London, November 21 (ANI): Evidence from NASA's LCROSS mission has suggested that water found in the lunar impact recently was delivered by comets rather than forming on the surface through an interaction with the solar wind.
In October, the mission crashed two impactors - a spent rocket stage and a few minutes later, the LCROSS spacecraft itself - into a crater near the moon's south pole.
The spacecraft snapped images and took spectra of lunar debris kicked up by the rocket's impact and found that it contained the unmistakable signs of water.
Previous missions have also found hints of lunar water but its source has not been clear.
One idea is that it forms when hydrogen atoms from the solar wind latch onto oxygen atoms in the lunar soil, creating hydroxyl and water.
But now, according to a report in New Scientist, the evidence is mounting in favour of an alternative explanation - comet impacts.
The first line of evidence comes from compounds that vaporise readily, called volatiles.
LCROSS found spectral signs of volatiles containing carbon and hydrogen - likely methane and ethanol - as well as others such as ammonia and carbon dioxide.
"It appears that we impacted into a very volatile-rich area," said LCROSS principal scientist Tony Colaprete.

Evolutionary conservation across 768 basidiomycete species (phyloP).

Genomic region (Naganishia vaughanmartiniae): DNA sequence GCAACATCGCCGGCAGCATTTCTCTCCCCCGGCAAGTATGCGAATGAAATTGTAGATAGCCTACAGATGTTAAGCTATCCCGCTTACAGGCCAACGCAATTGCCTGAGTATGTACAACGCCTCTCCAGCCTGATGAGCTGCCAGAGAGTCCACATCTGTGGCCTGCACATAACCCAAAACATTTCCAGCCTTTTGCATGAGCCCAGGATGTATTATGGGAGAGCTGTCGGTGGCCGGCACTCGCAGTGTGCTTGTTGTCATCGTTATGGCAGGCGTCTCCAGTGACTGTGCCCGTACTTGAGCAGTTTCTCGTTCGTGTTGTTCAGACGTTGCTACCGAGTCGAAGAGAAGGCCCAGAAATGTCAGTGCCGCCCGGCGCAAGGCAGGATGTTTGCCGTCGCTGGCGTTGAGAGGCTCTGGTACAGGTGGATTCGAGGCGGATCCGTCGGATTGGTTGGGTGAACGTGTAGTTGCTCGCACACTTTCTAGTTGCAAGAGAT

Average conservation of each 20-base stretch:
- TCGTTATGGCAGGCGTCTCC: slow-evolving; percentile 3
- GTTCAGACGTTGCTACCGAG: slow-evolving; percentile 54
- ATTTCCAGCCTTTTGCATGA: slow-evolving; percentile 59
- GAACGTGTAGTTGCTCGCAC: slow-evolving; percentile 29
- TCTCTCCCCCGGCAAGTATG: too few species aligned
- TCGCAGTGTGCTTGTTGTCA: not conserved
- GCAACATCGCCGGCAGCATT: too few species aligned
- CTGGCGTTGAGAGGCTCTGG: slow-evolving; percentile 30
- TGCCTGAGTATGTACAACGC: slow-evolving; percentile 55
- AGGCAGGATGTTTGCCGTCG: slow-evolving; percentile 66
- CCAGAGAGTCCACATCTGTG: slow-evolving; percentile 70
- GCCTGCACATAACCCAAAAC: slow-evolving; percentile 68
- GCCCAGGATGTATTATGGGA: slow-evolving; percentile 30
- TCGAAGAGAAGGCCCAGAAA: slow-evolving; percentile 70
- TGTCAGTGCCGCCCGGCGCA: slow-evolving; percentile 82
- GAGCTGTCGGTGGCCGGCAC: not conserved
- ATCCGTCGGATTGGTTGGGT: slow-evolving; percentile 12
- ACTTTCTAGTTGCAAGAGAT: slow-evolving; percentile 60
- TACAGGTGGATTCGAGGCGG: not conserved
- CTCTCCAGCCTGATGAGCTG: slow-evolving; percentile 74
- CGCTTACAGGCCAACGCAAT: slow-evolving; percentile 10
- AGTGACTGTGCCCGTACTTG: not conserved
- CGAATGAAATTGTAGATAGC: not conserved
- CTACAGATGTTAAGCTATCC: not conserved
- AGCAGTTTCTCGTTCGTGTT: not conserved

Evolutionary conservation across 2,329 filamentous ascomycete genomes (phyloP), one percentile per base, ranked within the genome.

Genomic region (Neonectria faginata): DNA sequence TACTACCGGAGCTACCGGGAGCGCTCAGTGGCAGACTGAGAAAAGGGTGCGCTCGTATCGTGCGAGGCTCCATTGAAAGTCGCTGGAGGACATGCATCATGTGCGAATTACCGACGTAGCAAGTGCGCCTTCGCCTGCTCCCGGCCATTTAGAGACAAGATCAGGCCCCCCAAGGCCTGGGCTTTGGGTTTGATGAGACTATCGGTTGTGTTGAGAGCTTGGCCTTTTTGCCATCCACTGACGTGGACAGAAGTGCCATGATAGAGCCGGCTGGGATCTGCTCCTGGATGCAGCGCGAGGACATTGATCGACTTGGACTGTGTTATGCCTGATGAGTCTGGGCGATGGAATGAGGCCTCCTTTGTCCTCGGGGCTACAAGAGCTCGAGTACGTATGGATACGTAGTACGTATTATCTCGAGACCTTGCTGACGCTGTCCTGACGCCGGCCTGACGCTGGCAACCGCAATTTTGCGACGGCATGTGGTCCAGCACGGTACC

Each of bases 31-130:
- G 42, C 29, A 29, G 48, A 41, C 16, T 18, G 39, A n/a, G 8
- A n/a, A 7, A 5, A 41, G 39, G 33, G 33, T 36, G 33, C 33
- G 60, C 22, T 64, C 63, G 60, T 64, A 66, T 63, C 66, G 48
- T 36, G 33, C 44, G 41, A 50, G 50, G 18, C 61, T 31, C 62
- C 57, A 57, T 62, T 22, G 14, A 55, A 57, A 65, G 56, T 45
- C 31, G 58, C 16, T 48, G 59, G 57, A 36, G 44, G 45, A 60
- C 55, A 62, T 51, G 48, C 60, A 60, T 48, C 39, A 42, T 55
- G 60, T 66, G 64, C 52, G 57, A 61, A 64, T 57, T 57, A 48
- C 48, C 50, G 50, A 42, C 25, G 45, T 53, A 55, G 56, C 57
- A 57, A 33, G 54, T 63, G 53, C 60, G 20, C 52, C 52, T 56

These compounds should have been mostly lost to space billions of years ago, when the moon coalesced from the debris of an impact between the Earth and a Mars-sized object.
Water formed through an interaction with the solar wind would therefore be relatively pure - and free of volatiles.
But comets, which are thought to have been responsible for many of the moon's impact scars, are "dirty iceballs" known to contain volatiles such as methane.
"If you can nail down the source of the water (on the moon), that could tell us a lot about the cometary history of the moon for the last couple of billion years," said Larry Taylor of the University of Tennessee.
The second line of evidence pointing to comets comes from the amount of water detected.
The solar wind is expected to form water in minute amounts, amounting to concentrations of no more than 1 per cent in the lunar soil.
LCROSS team members are still analysing the data, but calculations suggest the concentration of water is higher than that.
"The data are consistent with a total hydrogen content in the range of several per cent," said Colaprete. (ANI)